(This is part of a series on retired numbers, with somewhat of a focus on Retired Number Bandits — players who wore a number that was later retired at any point after the person for whom it was retired first wore it. See the introduction for more information and explanation on Bandits.)
The Arizona Diamondbacks are one of seven teams that have retired at least one number and never had a Retired Number Bandit. Like most of those seven, this is mostly due to not retiring very many numbers.[table “” not found /]
Luis Gonzalez, 20
Gonzalez hit 224 home runs in eight seasons in Phoenix and played a huge part in the DBacks’ 2001 World Series championship. He ranks first or second in nearly every offensive category on the Diamondbacks leaderboards. Gonzalez played for the Los Angeles Dodgers and the Florida Marlins after his time in Arizona was done, but since his retirement he has worked for the D-Backs in various capacities.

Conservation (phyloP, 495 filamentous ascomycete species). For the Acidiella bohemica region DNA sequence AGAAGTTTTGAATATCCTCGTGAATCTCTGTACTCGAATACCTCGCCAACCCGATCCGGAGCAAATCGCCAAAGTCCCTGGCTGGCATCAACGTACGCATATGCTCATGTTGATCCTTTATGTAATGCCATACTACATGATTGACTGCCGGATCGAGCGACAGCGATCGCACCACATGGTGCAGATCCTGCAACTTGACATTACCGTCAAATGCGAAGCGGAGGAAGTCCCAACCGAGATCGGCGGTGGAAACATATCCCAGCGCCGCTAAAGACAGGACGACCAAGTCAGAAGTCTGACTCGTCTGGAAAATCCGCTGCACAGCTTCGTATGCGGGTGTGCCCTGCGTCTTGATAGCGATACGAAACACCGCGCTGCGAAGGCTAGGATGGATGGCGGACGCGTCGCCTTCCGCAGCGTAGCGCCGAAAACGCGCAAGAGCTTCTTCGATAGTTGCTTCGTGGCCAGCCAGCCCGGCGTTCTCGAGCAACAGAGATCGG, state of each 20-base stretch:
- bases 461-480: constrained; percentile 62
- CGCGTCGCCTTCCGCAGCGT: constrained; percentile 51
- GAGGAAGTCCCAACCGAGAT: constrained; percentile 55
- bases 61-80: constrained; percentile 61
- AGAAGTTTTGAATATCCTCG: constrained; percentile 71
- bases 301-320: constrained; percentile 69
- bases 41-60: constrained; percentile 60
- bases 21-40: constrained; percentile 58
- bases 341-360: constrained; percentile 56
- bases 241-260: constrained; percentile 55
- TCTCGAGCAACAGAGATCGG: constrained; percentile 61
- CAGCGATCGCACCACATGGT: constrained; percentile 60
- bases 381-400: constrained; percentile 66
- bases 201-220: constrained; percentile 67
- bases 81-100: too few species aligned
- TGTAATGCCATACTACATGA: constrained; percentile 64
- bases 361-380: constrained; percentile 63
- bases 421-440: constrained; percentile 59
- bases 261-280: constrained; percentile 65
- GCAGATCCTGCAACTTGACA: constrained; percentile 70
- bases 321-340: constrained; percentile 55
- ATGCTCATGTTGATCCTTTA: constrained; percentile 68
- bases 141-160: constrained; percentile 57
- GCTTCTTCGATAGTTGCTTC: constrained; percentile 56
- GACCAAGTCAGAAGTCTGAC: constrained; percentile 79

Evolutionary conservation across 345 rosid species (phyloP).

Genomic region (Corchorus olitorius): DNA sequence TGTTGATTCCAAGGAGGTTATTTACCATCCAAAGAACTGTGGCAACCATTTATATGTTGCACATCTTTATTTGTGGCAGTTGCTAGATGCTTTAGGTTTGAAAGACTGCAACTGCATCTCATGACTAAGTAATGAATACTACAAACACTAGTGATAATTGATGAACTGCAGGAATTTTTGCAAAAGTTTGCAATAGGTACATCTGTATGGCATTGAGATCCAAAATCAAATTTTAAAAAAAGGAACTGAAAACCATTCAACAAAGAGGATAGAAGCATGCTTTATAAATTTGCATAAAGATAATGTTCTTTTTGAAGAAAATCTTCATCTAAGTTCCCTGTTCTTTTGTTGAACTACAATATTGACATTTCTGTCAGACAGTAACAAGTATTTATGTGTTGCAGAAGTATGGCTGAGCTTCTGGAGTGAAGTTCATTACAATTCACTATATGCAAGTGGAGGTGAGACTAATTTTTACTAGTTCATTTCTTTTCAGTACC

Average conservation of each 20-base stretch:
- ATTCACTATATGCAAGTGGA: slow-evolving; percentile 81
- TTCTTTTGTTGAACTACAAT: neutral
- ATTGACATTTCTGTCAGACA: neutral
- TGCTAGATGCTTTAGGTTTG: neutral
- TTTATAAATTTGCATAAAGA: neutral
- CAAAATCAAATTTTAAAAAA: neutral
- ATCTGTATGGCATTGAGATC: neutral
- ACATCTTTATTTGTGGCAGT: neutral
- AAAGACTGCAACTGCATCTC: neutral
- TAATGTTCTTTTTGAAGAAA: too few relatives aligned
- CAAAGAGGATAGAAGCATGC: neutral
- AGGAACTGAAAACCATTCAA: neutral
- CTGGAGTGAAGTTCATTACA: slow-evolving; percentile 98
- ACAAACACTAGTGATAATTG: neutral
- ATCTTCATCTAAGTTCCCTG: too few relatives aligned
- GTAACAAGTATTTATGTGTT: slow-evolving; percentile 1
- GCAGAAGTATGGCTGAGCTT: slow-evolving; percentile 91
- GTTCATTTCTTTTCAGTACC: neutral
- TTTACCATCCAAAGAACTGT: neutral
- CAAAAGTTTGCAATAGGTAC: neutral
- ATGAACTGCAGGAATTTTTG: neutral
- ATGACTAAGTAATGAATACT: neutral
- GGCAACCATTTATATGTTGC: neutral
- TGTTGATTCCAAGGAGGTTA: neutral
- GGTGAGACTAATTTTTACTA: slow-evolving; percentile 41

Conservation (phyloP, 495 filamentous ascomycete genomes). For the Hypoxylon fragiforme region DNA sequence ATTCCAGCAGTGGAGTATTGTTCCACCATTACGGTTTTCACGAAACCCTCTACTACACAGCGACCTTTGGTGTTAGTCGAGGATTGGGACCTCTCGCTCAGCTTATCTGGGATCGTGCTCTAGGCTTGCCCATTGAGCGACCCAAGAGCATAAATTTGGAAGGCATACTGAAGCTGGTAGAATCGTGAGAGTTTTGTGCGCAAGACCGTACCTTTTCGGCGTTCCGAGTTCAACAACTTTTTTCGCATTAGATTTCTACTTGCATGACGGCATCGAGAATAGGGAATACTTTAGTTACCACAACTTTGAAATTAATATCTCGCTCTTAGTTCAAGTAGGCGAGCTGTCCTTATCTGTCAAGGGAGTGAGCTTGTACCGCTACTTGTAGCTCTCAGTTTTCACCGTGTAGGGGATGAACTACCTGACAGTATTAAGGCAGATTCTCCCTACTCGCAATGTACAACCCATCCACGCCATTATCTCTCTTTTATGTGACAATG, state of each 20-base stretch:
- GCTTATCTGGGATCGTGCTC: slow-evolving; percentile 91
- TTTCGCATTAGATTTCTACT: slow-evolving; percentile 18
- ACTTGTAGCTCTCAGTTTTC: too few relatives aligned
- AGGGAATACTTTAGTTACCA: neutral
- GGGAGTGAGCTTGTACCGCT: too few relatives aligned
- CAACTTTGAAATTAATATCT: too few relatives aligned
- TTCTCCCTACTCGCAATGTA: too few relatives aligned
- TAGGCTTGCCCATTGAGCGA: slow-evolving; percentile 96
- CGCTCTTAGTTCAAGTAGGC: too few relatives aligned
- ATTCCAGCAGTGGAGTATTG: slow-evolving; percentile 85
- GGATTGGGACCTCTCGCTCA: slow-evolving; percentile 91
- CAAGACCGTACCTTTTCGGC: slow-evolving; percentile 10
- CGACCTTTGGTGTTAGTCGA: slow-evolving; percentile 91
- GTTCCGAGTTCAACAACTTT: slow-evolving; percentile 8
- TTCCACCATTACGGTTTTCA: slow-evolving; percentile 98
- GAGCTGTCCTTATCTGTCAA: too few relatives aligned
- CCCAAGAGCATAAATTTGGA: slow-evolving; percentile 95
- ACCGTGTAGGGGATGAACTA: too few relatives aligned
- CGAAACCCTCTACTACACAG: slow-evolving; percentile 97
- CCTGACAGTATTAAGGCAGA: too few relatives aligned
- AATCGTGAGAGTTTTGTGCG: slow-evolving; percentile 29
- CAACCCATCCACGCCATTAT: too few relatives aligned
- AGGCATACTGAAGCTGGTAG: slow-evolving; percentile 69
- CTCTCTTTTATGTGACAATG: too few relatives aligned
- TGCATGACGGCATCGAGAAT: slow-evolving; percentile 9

Gonzalez’s number 20 was taken out of circulation as soon as he left Arizona, and it was officially retired in 2010.
In 2001, Gonzalez had the biggest hit in Diamondbacks history:
Randy Johnson, 51
Johnson spent more time in Seattle than he did with the D-Backs, but he won four of his five Cy Young Awards in Arizona and was the big star on the 2001 championship team. He is the only pitcher in baseball history to record at least 2,000 strikeouts with two different teams (2,162 with the Mariners, 2,077 with the Diamondbacks), and the only Hall of Famer with a Diamondbacks hat on his plaque.
Johnson’s number 51 was never issued after he left, and it was officially retired in 2015 after his election to the Hall of Fame.
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